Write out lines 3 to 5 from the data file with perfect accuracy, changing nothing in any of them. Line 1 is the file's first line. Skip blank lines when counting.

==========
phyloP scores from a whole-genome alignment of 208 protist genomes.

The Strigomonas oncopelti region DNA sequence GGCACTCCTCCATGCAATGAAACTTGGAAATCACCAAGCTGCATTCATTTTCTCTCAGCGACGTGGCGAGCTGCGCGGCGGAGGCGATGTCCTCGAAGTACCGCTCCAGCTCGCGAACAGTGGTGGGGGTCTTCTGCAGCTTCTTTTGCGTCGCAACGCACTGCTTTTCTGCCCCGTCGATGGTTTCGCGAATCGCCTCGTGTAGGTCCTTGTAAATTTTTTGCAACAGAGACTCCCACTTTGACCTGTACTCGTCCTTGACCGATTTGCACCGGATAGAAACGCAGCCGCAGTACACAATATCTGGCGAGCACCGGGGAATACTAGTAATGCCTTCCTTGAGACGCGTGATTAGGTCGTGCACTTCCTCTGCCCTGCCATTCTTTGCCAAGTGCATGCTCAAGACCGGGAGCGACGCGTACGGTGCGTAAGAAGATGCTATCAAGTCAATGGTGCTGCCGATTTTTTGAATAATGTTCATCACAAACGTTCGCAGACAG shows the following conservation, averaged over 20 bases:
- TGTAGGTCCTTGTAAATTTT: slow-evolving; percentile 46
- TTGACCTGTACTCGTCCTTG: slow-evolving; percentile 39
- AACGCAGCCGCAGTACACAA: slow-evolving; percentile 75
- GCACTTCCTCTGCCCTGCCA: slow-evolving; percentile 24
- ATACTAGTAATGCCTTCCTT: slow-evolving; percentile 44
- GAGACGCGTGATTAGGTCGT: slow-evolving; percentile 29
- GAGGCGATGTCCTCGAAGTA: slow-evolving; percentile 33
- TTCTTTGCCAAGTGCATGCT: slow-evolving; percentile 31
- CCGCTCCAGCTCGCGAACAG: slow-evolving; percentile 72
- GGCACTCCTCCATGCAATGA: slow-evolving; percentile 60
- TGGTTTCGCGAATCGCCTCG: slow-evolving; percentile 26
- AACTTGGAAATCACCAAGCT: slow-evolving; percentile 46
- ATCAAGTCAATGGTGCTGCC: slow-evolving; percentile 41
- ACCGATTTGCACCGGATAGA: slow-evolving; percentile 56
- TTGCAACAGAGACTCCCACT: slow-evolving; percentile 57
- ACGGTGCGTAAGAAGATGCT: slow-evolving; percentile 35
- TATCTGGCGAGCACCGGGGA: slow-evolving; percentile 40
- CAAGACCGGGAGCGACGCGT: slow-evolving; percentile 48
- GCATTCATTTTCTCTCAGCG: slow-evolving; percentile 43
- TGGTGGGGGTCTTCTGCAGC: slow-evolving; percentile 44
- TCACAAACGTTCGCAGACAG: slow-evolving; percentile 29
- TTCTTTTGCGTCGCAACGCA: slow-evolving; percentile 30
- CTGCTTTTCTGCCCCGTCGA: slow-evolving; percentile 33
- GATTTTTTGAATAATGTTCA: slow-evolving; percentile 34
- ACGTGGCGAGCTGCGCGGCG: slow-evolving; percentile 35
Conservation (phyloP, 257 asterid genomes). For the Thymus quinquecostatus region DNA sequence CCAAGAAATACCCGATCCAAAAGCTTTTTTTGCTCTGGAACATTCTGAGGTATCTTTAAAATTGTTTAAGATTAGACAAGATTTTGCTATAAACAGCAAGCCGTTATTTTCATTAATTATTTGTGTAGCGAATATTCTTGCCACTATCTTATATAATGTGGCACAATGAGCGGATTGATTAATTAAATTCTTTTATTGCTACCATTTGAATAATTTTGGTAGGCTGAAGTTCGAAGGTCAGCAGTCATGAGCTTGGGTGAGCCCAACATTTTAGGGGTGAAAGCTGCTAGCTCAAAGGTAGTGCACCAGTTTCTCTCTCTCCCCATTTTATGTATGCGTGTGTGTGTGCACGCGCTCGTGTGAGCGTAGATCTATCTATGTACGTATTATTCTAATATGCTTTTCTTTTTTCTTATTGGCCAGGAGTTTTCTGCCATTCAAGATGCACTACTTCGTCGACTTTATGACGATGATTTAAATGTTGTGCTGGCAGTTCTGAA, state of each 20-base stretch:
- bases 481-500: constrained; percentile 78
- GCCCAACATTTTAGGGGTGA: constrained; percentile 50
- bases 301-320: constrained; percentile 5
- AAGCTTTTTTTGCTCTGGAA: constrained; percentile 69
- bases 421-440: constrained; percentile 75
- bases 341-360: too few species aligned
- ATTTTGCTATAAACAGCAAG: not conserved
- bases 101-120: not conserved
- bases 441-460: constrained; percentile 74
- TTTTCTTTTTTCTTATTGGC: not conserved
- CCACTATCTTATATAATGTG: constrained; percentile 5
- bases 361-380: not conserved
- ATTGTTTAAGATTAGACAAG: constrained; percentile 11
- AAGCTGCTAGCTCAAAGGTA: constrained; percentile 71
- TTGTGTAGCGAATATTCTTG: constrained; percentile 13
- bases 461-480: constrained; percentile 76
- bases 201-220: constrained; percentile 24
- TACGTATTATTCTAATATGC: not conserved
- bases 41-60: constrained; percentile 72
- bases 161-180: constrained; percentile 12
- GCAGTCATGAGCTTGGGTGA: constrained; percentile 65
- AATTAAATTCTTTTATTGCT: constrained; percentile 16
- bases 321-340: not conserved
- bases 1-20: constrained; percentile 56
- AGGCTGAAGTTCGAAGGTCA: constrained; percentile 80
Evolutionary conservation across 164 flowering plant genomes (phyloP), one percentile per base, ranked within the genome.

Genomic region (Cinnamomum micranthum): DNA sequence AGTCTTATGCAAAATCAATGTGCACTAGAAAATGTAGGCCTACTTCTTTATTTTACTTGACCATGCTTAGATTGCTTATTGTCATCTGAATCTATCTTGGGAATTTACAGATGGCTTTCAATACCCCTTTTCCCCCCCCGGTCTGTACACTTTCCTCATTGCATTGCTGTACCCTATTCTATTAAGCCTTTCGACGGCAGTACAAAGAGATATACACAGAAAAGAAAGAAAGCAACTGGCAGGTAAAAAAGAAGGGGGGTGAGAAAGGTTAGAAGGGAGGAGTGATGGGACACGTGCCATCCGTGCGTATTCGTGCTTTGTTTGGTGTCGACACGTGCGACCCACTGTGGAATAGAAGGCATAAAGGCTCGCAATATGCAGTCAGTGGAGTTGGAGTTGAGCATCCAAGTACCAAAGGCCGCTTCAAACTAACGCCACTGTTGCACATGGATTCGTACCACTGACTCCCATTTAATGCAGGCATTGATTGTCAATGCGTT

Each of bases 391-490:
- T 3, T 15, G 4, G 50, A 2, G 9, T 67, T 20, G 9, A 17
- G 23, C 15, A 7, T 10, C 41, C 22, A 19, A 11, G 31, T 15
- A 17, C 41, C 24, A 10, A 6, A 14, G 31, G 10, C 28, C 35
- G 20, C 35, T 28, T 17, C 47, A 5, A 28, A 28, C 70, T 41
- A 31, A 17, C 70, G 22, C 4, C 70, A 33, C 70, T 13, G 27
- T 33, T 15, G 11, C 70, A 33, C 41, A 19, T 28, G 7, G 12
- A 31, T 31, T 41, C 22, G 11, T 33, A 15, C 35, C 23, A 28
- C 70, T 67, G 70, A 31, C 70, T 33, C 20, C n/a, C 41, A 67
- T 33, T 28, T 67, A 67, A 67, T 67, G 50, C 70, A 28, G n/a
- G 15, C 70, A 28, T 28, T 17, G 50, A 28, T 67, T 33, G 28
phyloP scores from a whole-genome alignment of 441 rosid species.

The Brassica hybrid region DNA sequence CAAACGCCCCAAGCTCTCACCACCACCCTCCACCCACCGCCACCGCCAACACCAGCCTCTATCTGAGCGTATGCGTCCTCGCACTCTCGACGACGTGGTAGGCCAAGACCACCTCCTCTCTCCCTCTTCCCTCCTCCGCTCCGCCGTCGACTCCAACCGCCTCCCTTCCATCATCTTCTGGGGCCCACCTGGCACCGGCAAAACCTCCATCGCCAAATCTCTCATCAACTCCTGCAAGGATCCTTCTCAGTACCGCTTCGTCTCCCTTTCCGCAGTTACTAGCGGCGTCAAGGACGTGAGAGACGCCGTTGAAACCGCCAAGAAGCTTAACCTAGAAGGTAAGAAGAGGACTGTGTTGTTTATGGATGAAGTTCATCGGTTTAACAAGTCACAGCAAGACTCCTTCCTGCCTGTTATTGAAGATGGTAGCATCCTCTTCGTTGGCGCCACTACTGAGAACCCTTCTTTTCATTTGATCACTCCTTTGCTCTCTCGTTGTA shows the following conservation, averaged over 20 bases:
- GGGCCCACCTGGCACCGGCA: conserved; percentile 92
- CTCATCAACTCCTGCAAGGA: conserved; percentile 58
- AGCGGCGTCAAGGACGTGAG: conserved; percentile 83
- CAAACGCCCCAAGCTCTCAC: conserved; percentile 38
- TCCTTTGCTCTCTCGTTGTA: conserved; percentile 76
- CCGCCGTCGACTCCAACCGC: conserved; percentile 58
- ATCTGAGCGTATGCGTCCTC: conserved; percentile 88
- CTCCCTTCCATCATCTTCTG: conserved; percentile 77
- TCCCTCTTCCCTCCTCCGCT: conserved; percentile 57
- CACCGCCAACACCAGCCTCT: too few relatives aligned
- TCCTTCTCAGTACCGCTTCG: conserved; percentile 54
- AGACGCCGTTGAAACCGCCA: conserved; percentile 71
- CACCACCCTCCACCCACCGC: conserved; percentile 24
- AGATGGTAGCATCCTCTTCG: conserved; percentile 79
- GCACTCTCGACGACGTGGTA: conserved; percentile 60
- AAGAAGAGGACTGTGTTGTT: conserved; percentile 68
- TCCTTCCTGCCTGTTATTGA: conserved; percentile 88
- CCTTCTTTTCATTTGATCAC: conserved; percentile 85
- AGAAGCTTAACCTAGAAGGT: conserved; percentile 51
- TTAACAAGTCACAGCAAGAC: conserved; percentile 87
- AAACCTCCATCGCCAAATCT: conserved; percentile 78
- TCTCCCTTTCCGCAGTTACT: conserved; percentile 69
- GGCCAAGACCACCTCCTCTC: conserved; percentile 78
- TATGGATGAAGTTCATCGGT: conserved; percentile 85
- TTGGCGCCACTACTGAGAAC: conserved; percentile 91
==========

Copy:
- TGTAGGTCCTTGTAAATTTT: slow-evolving; percentile 46
- TTGACCTGTACTCGTCCTTG: slow-evolving; percentile 39
- AACGCAGCCGCAGTACACAA: slow-evolving; percentile 75